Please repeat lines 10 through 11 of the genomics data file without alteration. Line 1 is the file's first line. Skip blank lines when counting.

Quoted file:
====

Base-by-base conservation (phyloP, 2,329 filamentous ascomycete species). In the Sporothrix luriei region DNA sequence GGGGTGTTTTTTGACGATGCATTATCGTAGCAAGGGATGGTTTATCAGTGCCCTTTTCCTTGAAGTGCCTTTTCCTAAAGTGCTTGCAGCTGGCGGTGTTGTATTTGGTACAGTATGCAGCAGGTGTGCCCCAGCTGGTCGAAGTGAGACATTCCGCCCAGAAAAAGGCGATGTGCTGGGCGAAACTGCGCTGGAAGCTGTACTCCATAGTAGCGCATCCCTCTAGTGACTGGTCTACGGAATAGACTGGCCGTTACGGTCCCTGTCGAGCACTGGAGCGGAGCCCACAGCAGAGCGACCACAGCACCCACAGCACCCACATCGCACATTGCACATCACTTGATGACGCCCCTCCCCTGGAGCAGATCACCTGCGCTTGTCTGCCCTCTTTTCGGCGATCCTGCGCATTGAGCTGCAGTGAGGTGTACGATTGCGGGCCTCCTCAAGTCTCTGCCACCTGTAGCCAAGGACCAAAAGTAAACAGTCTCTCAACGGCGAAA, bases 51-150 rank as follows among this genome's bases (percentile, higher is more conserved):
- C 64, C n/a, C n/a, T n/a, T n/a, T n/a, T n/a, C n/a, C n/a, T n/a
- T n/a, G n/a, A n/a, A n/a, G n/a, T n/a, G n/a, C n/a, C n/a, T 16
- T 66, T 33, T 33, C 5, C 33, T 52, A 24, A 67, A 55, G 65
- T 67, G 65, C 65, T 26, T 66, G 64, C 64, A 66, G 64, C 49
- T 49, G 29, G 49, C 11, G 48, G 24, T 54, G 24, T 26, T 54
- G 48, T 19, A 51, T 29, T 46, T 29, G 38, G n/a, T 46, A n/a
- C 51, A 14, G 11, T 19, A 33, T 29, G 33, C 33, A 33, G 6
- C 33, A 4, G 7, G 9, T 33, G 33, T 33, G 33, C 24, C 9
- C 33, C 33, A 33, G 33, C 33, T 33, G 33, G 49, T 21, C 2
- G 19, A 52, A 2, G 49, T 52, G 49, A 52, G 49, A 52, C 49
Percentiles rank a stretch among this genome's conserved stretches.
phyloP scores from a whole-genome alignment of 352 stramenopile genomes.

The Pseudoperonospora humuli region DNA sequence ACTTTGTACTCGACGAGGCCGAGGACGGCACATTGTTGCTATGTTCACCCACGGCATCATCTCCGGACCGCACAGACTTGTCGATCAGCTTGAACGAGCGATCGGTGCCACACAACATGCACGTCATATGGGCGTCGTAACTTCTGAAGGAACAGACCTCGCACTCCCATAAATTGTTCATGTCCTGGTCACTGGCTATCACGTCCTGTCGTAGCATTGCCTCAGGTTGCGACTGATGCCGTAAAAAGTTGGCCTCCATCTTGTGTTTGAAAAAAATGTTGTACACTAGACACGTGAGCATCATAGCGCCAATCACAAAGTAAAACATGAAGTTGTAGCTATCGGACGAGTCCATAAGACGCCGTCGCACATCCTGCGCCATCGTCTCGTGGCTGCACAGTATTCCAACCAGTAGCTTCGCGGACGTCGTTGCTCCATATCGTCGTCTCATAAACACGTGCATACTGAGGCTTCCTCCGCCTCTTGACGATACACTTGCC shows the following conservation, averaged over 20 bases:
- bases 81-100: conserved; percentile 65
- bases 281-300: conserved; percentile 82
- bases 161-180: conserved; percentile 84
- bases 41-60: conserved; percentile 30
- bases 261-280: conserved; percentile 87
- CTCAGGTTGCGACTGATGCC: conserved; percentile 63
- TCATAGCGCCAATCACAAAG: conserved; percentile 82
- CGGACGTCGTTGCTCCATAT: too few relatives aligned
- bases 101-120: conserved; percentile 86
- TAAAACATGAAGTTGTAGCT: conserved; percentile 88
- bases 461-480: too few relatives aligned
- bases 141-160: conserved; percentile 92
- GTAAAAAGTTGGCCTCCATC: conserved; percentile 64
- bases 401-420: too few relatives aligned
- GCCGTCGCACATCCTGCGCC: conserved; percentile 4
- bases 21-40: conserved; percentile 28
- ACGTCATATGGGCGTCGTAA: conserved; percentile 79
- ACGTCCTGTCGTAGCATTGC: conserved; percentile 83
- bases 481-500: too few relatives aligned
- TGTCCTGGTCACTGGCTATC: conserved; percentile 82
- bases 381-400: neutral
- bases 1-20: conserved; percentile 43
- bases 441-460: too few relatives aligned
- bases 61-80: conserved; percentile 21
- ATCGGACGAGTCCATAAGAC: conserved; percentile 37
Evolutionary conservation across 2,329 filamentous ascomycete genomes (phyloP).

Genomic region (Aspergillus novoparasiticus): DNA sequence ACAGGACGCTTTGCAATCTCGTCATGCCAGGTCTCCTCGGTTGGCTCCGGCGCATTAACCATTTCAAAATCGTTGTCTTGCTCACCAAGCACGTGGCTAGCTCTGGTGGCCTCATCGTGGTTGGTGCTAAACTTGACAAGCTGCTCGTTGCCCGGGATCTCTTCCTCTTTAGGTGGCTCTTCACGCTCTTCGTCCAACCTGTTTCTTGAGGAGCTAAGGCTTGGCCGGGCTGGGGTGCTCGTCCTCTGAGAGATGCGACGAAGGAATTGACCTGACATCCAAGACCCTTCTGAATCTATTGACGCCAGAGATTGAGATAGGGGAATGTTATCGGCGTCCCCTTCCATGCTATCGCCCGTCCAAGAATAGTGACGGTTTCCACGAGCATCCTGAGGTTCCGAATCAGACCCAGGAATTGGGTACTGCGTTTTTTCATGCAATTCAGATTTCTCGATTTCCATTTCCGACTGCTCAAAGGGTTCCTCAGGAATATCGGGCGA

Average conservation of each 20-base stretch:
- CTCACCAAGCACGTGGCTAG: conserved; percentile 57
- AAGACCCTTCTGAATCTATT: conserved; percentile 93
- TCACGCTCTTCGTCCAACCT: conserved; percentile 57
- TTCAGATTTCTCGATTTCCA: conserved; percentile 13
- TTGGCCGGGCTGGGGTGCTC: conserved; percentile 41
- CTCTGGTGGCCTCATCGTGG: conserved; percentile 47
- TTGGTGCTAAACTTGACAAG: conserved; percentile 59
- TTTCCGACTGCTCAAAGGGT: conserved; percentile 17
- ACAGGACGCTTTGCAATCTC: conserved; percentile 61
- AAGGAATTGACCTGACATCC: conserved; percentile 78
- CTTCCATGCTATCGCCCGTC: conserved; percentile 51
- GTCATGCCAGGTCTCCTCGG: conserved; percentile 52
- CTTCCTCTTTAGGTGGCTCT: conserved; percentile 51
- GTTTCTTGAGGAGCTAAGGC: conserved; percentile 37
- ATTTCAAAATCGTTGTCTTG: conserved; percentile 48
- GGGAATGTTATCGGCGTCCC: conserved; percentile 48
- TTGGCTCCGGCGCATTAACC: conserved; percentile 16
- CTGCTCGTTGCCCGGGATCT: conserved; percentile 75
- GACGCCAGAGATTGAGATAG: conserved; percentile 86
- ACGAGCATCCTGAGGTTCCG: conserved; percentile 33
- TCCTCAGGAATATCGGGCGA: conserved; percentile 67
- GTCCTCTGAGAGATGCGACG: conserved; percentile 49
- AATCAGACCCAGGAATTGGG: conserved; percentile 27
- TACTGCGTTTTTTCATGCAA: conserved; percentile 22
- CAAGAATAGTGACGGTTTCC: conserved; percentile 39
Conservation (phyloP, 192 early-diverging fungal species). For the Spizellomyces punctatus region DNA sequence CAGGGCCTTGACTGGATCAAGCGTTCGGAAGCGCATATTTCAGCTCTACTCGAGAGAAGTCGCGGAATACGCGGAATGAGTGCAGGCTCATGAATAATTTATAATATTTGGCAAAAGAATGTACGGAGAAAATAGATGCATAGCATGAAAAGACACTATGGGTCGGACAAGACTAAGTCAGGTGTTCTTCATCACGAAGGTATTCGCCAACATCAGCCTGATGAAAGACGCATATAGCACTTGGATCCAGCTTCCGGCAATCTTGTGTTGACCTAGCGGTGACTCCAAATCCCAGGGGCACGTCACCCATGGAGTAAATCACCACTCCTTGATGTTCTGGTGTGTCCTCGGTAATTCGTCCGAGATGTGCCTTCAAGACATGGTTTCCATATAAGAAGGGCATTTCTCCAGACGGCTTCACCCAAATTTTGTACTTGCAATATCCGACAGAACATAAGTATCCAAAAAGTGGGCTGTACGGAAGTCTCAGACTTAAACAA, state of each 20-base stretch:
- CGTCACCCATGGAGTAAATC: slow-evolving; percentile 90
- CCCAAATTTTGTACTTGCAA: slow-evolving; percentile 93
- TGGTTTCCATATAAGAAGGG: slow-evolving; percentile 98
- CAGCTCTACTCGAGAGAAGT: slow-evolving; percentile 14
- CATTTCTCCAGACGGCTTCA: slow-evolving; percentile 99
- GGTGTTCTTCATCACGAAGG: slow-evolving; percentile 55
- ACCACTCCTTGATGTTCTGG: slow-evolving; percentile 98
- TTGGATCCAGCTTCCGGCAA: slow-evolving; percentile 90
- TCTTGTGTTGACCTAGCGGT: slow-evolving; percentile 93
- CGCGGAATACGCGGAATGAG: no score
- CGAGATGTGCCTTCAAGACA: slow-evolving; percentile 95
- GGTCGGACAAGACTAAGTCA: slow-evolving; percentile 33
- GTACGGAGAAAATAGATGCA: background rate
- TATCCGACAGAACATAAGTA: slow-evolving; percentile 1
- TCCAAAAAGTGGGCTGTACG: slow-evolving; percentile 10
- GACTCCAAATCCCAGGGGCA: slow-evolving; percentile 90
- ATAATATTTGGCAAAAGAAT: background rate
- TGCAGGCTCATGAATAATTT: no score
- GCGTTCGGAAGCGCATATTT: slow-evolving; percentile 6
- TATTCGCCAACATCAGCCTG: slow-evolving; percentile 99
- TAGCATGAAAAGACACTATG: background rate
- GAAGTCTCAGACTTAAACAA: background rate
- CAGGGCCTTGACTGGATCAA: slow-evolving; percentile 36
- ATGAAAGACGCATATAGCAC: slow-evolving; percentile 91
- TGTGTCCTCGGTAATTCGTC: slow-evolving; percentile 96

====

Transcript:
- C 33, C 33, A 33, G 33, C 33, T 33, G 33, G 49, T 21, C 2
- G 19, A 52, A 2, G 49, T 52, G 49, A 52, G 49, A 52, C 49